example. The publication in a New York paper of a news story to the effect that the first commencement exercises were about to be held in the only factory school ever conducted in the city, suggested to a special feature writer the possibility of preparing an article on the work of the school. To obtain the necessary material, he decided to attend the exercises and to interview both the principal of the school and the head of the factory. In thinking over the subject beforehand, he jotted down these points upon which to secure data: (1) the origin and the purpose of the school; (2) its relation to the work of the factory; (3) the methods of instruction; (4) the kind of pupils and the results accomplished for them; (5) the cost of the school; (6) its relation to the public school system. At the close of the graduation exercises, he secured the desired interviews with the teacher in charge and with the head of the firm, copied typical examples from the exhibition of the pupils' written work, and jotted down notes on the decoration and furnishing of the schoolroom. Since the commencement exercises had been reported in the newspapers, he decided to refer to them only incidentally in his story.
After considering the significance of the work of the school and what there was about it that would appeal to different classes of readers, he decided to write his story for the magazine section of the New York newspaper that he believed was most generally read by business men who operated factories similar to the one described. His purpose he formulated thus: "I intend to show how illiterate immigrant girls can be transformed quickly into intelligent, efficient American citizens by means of instruction in a factory school; this I wish to do by explaining what has been accomplished in this direction by one New York factory." He hoped that his article would lead readers to encourage the establishment of similar schools as a means of Americanizing alien girls. The expository type of article containing concrete examples, description, and interviews he concluded to adopt as the form best suited to his subject.
The average length of the special feature stories, in the magazine section of the paper to which he intended to submit the article, proved to be about 2000 words.
In order to accomplish his purpose in an article of this length, he selected five main topics to develop: (1) the reasons that led the firm to establish the school; (2) the results obtained; (3) the methods of instruction; (4) the cost of the school; (5) the schoolroom and its equipment.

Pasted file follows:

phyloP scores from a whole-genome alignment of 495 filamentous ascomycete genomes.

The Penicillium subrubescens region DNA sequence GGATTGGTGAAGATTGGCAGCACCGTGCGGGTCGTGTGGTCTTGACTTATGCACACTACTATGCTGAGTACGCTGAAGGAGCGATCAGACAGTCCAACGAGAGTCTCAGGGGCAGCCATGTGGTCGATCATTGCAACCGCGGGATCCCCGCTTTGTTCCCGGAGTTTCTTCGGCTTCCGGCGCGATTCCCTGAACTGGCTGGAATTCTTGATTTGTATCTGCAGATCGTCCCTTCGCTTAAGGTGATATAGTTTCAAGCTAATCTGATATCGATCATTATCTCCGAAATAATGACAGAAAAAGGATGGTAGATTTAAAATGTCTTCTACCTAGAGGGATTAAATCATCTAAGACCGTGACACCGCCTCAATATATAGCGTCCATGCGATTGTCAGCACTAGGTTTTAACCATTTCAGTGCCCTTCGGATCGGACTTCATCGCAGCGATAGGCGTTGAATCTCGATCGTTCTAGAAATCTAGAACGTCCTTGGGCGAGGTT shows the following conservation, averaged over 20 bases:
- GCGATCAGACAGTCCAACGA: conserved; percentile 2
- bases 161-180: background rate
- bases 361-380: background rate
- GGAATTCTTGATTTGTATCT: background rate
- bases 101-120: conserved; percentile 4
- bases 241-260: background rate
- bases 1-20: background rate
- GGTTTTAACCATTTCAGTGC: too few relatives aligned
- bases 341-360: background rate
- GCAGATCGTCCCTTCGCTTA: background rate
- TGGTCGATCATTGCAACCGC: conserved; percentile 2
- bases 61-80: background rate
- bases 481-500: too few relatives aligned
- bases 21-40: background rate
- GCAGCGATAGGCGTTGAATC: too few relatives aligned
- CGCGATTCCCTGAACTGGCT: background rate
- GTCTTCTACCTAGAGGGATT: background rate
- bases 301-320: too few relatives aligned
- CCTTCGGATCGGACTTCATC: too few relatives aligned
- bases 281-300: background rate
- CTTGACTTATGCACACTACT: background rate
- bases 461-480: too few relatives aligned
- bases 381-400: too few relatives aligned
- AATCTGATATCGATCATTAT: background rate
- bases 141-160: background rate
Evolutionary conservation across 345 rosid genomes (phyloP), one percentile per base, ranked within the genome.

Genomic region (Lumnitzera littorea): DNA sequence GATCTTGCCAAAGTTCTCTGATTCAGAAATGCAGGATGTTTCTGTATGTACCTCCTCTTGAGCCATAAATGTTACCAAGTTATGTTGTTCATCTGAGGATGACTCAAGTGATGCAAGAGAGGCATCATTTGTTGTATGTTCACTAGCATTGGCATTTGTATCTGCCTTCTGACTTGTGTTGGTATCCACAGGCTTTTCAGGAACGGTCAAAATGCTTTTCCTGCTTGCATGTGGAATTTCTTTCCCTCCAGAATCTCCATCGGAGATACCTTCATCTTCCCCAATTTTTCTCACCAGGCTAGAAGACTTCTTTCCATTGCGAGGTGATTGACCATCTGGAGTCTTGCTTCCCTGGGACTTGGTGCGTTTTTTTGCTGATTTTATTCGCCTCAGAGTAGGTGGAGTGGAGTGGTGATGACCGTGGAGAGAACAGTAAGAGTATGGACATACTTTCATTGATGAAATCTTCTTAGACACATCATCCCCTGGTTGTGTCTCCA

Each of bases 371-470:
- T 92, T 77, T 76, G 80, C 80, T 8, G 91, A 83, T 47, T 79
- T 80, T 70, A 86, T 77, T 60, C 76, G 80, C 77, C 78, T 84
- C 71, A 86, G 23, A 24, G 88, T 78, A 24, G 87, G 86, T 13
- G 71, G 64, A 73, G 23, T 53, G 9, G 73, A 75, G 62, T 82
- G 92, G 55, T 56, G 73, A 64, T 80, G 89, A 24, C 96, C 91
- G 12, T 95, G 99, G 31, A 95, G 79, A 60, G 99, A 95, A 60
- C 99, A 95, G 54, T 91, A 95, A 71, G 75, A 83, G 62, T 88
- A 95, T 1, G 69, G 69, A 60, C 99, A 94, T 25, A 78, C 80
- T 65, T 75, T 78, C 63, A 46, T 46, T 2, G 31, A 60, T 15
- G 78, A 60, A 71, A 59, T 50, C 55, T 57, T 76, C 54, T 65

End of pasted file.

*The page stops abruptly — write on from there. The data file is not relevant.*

"What part of my material will make the strongest appeal to the readers of this newspaper?" was the question he asked himself, in order to select the best point with which to begin his article. The feature that would attract the most attention, he believed, was the striking results obtained by the school in a comparatively short time.
In reviewing the several types of beginnings to determine which would best suit the presentation of these remarkable results, he found two possibilities: first, the summary lead with a striking statement for the first sentence; and second, a concrete example of the results as shown by one of the pupils. He found, however, that he did not have sufficient data concerning any one girl to enable him to tell the story of her transformation as an effective concrete case. He determined, therefore, to use a striking statement as the feature of a summary lead.
From his interview with the head of the firm, and from a formal statement of the purpose of the school printed on the commencement program, he obtained the reasons why the school had been established. These he decided to give verbatim in direct quotation form.
To show most interestingly the results of the teaching, he picked out four of the six written exercises that he had copied from those exhibited on the walls of the schoolroom. The first of these dealt with American history, the second with thrift and business methods, and the third with personal hygiene. For the fourth he selected the work of a woman of forty whose struggles to get into the school and to learn to write the teacher had described to him.
Figures on the cost of the school he had secured from the head of the firm according to his preliminary plan. These covered the expense both to the employers and to the city.
His description of the schoolroom he could base on his own observation, supplemented by the teacher's explanations.
For his conclusion he determined to summarize the results of this experiment in education as the firm stated them on the commencement program, and to give his own impression of the success of the school. Thus he sought to give final reinforcement to the favorable impression of the school that he wished his article to create, with the aim of leading readers to reach the conclusion that such schools should be encouraged as invaluable aids to the Americanization of alien girls.
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